ISSUED: 11-90
Prepared by Monte P. Johnson 1 and Thomas Barnes 2
1 Department of Entomology, University of Kentucky
2 Forestry Department, University of Kentucky

This publication is designed to help landowners, land managers, planners and developers understand the Federal Endangered Species Act so they can plan, design and implement farming, land development or other practices in harmony with the environment.
Animals or plants are classified as endangered if they face extinction throughout all or a large part of their range. Plants or animals are classified as threatened if they are likely to become endangered in the foreseeable future. Only a few animals and plants in Kentucky are endangered. Several animals, like the white-tailed deer, are more abundant today than at any other time during history.
Animals and plants can be abundant, common, rare, threatened or endangered in different parts of their ranges. For example, the American alligator has been classified as endangered or threatened in some areas, whereas in other areas it is abundant and may be legally harvested under the supervision of the state wildlife agency. The number and types of animals and plants listed as threatened or endangered changes constantly because new species are added or others are deleted. Unfortunately, species are usually removed from the list because they have become extinct. The list provided in this publication is subject to change. The most current information on endangered and threatened species in your area may be obtained by contacting the U.S. Fish and Wildlife Service, the Kentucky Department of Fish and Wildlife Resources, the Kentucky State Nature Preserves Commission or the Cooperative Extension Service.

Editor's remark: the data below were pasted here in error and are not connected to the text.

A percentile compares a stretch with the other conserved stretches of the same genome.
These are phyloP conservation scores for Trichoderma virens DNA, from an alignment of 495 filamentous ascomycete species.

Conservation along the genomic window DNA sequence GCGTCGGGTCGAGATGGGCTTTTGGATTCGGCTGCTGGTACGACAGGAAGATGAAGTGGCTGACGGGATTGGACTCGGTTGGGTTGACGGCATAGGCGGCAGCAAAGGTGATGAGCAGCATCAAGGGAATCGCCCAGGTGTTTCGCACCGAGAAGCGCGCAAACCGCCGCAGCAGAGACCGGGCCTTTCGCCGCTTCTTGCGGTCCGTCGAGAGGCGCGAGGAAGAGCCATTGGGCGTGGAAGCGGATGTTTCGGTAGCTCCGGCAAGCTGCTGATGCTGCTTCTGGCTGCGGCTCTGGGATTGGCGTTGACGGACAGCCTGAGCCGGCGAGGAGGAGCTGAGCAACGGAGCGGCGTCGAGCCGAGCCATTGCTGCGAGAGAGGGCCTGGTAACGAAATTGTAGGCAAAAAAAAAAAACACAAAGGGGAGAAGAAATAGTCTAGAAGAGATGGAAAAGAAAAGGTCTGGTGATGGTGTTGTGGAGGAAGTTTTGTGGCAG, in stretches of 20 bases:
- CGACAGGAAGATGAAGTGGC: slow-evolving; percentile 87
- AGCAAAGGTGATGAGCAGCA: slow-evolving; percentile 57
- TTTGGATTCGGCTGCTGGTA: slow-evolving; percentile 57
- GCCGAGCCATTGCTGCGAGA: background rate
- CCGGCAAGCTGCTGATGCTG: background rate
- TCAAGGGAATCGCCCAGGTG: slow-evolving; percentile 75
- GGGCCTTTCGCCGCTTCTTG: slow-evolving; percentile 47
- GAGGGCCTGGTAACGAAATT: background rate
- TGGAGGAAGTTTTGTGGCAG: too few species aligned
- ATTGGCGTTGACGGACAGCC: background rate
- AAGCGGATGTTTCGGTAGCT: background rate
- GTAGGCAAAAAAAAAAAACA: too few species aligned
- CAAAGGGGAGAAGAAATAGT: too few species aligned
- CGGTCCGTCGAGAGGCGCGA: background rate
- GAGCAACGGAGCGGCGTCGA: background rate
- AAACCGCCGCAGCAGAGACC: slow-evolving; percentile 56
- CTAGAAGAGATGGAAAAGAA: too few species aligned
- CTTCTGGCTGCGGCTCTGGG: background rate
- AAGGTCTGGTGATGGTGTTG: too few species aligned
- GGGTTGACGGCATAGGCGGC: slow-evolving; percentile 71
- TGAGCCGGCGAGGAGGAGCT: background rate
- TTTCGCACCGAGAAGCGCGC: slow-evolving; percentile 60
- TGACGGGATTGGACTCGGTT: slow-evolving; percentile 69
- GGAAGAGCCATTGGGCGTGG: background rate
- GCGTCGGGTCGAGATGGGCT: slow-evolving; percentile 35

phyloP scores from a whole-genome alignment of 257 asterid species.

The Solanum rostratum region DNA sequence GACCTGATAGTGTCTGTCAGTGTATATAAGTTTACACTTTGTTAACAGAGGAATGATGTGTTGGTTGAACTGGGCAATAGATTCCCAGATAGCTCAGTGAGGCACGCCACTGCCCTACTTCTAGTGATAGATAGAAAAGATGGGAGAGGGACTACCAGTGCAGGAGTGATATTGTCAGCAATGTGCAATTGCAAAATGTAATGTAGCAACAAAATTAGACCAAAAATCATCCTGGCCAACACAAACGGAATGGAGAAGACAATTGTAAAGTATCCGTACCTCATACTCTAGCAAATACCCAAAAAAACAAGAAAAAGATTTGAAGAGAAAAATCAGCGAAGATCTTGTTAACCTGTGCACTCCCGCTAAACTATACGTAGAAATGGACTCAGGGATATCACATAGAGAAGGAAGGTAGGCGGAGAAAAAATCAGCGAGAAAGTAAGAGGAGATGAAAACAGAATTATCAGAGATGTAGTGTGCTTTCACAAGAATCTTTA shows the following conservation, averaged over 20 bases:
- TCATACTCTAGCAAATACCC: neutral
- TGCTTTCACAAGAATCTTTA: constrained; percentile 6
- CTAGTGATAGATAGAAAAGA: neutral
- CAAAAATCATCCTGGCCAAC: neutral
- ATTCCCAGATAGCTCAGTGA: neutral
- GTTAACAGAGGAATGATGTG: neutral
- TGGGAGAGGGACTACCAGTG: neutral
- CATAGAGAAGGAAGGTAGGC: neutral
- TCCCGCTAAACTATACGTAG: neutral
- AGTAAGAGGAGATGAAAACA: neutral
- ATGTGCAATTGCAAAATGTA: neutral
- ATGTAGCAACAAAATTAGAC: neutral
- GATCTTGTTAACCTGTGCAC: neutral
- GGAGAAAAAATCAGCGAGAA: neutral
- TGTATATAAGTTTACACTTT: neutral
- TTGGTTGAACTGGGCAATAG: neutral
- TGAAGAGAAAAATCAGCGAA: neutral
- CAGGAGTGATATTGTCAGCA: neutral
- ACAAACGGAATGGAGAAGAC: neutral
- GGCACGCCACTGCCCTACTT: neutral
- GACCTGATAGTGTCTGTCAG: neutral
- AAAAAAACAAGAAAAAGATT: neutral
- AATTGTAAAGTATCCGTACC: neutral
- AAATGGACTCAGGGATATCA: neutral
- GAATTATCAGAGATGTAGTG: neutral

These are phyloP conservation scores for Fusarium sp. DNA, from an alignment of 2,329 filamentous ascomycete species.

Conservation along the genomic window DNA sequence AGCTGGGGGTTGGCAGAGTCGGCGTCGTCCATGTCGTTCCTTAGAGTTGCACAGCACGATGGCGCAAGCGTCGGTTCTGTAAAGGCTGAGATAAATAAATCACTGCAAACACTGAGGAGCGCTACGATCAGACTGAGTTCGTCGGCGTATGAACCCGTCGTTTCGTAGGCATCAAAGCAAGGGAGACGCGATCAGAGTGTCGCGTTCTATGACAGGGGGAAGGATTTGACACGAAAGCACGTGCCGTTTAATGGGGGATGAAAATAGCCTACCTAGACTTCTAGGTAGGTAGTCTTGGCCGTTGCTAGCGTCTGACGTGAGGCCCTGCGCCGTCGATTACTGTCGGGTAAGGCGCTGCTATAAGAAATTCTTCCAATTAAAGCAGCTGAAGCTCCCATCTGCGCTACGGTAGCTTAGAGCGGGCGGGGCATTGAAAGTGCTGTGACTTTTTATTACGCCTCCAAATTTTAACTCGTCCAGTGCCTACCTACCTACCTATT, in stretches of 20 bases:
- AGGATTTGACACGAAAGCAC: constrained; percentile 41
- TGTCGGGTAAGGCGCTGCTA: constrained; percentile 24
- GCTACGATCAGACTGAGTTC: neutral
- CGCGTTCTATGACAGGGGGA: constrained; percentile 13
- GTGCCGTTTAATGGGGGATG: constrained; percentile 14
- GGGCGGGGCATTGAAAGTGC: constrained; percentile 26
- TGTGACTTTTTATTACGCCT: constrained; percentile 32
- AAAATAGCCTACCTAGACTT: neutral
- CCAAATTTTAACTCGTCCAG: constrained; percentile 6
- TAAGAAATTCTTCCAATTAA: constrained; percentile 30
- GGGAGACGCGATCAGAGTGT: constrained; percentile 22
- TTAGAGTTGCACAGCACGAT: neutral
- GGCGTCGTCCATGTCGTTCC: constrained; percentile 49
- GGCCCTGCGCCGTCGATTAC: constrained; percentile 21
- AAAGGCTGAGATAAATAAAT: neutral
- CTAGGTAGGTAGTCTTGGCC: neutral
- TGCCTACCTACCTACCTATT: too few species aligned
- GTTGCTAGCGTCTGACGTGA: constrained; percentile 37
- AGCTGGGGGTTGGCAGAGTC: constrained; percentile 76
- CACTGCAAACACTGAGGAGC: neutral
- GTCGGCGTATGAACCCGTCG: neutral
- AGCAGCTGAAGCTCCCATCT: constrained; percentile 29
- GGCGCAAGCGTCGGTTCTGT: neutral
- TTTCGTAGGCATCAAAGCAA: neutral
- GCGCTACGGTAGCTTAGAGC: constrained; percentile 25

Why Protect Endangered and Threatened Species?
A primary reason for establishing laws to maintain rare plant and animal species is that our life support system depends on animals and plants. Most species cannot live in all types of habitats (environments). Each has to have some specific qualifications before it can occupy a given habitat. Ecologically speaking, each has a special position or role that it plays in relation to other animals and plants which is called a "niche". This is why it is so difficult to move some species from one habitat to another. The specific "niche" which they would fit into may already be occupied by another species, and/or specific qualifications needed cannot be met by the new habitat. We cannot predict what losing one species will do to the ecological balance of nature and our life support systems. Endangered species then act as important environmental barometers warning us that ecosystems may be unhealthy.
There are many other reasons for saving endangered species. All of our domesticated plant and animal species -- including corn, rice, beans and peas -- came from wild ancestors. Genetic material from these unique living things is now used to revitalize species that have been domesticated for centuries. It is very important to preserve this genetic diversity for these present uses as well as for unseen future applications. Each year, new species of plants and animals are discovered, cultivated, harvested or raised for human use. In addition, new uses of obscure plants and animals are discovered as we understand more about life processes.